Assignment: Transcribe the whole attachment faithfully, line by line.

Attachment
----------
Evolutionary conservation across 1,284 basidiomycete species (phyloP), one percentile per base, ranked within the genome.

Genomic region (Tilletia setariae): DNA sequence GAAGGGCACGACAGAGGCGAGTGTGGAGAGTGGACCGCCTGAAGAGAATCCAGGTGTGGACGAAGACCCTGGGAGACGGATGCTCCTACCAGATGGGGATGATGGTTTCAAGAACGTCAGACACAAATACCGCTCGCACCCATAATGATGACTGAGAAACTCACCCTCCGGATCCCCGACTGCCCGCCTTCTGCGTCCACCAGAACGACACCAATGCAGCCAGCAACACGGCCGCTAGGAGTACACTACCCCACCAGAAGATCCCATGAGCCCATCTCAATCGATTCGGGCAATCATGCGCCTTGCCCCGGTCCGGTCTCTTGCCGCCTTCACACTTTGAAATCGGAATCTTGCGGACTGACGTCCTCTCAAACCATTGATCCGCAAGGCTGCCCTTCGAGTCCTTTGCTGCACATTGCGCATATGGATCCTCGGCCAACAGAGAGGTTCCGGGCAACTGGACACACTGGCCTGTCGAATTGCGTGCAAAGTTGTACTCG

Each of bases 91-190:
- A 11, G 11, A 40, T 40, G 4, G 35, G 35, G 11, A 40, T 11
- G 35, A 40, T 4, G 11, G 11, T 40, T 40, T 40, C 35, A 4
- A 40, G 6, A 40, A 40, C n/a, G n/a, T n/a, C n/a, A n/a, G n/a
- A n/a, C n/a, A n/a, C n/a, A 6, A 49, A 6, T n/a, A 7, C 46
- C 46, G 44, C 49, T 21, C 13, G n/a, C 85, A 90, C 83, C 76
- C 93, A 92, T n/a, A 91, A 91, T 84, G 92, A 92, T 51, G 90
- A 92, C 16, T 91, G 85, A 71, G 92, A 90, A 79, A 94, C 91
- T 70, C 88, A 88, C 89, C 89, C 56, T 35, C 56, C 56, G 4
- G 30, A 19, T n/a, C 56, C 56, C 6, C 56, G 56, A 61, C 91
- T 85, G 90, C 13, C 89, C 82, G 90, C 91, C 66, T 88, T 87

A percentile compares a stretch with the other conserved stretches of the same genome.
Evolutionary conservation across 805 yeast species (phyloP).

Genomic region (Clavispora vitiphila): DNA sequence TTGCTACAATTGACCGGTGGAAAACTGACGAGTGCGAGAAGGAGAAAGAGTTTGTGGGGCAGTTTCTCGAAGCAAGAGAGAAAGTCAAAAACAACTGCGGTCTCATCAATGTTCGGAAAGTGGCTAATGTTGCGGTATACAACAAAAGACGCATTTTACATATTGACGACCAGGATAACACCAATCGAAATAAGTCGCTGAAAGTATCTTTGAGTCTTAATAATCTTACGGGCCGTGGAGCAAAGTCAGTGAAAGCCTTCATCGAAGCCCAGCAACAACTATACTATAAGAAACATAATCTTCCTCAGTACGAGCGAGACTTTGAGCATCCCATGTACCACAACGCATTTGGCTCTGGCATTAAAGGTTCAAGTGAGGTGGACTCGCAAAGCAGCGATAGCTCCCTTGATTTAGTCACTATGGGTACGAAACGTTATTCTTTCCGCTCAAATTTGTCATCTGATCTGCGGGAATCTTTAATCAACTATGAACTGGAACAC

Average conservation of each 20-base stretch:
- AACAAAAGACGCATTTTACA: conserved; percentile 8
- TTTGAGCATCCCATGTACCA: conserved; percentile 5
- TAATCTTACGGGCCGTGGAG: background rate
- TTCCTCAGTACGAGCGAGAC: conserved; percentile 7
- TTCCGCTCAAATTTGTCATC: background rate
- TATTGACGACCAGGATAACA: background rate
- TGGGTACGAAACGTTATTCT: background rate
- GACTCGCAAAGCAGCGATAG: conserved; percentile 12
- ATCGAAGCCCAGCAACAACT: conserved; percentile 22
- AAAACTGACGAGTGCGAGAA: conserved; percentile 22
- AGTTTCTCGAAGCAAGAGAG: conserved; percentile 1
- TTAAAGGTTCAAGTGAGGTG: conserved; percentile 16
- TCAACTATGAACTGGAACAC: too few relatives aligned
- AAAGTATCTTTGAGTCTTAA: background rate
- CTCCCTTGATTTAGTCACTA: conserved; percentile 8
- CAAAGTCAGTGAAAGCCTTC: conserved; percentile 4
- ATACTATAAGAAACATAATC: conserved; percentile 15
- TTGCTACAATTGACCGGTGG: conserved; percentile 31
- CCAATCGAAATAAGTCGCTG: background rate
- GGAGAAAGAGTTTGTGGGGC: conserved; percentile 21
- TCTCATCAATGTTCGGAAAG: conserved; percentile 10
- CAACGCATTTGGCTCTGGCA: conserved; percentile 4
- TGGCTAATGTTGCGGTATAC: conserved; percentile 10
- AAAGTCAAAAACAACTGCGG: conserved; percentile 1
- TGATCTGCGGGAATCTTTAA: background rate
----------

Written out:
Evolutionary conservation across 1,284 basidiomycete species (phyloP), one percentile per base, ranked within the genome.

Genomic region (Tilletia setariae): DNA sequence GAAGGGCACGACAGAGGCGAGTGTGGAGAGTGGACCGCCTGAAGAGAATCCAGGTGTGGACGAAGACCCTGGGAGACGGATGCTCCTACCAGATGGGGATGATGGTTTCAAGAACGTCAGACACAAATACCGCTCGCACCCATAATGATGACTGAGAAACTCACCCTCCGGATCCCCGACTGCCCGCCTTCTGCGTCCACCAGAACGACACCAATGCAGCCAGCAACACGGCCGCTAGGAGTACACTACCCCACCAGAAGATCCCATGAGCCCATCTCAATCGATTCGGGCAATCATGCGCCTTGCCCCGGTCCGGTCTCTTGCCGCCTTCACACTTTGAAATCGGAATCTTGCGGACTGACGTCCTCTCAAACCATTGATCCGCAAGGCTGCCCTTCGAGTCCTTTGCTGCACATTGCGCATATGGATCCTCGGCCAACAGAGAGGTTCCGGGCAACTGGACACACTGGCCTGTCGAATTGCGTGCAAAGTTGTACTCG

Each of bases 91-190:
- A 11, G 11, A 40, T 40, G 4, G 35, G 35, G 11, A 40, T 11
- G 35, A 40, T 4, G 11, G 11, T 40, T 40, T 40, C 35, A 4
- A 40, G 6, A 40, A 40, C n/a, G n/a, T n/a, C n/a, A n/a, G n/a
- A n/a, C n/a, A n/a, C n/a, A 6, A 49, A 6, T n/a, A 7, C 46
- C 46, G 44, C 49, T 21, C 13, G n/a, C 85, A 90, C 83, C 76
- C 93, A 92, T n/a, A 91, A 91, T 84, G 92, A 92, T 51, G 90
- A 92, C 16, T 91, G 85, A 71, G 92, A 90, A 79, A 94, C 91
- T 70, C 88, A 88, C 89, C 89, C 56, T 35, C 56, C 56, G 4
- G 30, A 19, T n/a, C 56, C 56, C 6, C 56, G 56, A 61, C 91
- T 85, G 90, C 13, C 89, C 82, G 90, C 91, C 66, T 88, T 87

A percentile compares a stretch with the other conserved stretches of the same genome.
Evolutionary conservation across 805 yeast species (phyloP).

Genomic region (Clavispora vitiphila): DNA sequence TTGCTACAATTGACCGGTGGAAAACTGACGAGTGCGAGAAGGAGAAAGAGTTTGTGGGGCAGTTTCTCGAAGCAAGAGAGAAAGTCAAAAACAACTGCGGTCTCATCAATGTTCGGAAAGTGGCTAATGTTGCGGTATACAACAAAAGACGCATTTTACATATTGACGACCAGGATAACACCAATCGAAATAAGTCGCTGAAAGTATCTTTGAGTCTTAATAATCTTACGGGCCGTGGAGCAAAGTCAGTGAAAGCCTTCATCGAAGCCCAGCAACAACTATACTATAAGAAACATAATCTTCCTCAGTACGAGCGAGACTTTGAGCATCCCATGTACCACAACGCATTTGGCTCTGGCATTAAAGGTTCAAGTGAGGTGGACTCGCAAAGCAGCGATAGCTCCCTTGATTTAGTCACTATGGGTACGAAACGTTATTCTTTCCGCTCAAATTTGTCATCTGATCTGCGGGAATCTTTAATCAACTATGAACTGGAACAC

Average conservation of each 20-base stretch:
- AACAAAAGACGCATTTTACA: conserved; percentile 8
- TTTGAGCATCCCATGTACCA: conserved; percentile 5
- TAATCTTACGGGCCGTGGAG: background rate
- TTCCTCAGTACGAGCGAGAC: conserved; percentile 7
- TTCCGCTCAAATTTGTCATC: background rate
- TATTGACGACCAGGATAACA: background rate
- TGGGTACGAAACGTTATTCT: background rate
- GACTCGCAAAGCAGCGATAG: conserved; percentile 12
- ATCGAAGCCCAGCAACAACT: conserved; percentile 22
- AAAACTGACGAGTGCGAGAA: conserved; percentile 22
- AGTTTCTCGAAGCAAGAGAG: conserved; percentile 1
- TTAAAGGTTCAAGTGAGGTG: conserved; percentile 16
- TCAACTATGAACTGGAACAC: too few relatives aligned
- AAAGTATCTTTGAGTCTTAA: background rate
- CTCCCTTGATTTAGTCACTA: conserved; percentile 8
- CAAAGTCAGTGAAAGCCTTC: conserved; percentile 4
- ATACTATAAGAAACATAATC: conserved; percentile 15
- TTGCTACAATTGACCGGTGG: conserved; percentile 31
- CCAATCGAAATAAGTCGCTG: background rate
- GGAGAAAGAGTTTGTGGGGC: conserved; percentile 21
- TCTCATCAATGTTCGGAAAG: conserved; percentile 10
- CAACGCATTTGGCTCTGGCA: conserved; percentile 4
- TGGCTAATGTTGCGGTATAC: conserved; percentile 10
- AAAGTCAAAAACAACTGCGG: conserved; percentile 1
- TGATCTGCGGGAATCTTTAA: background rate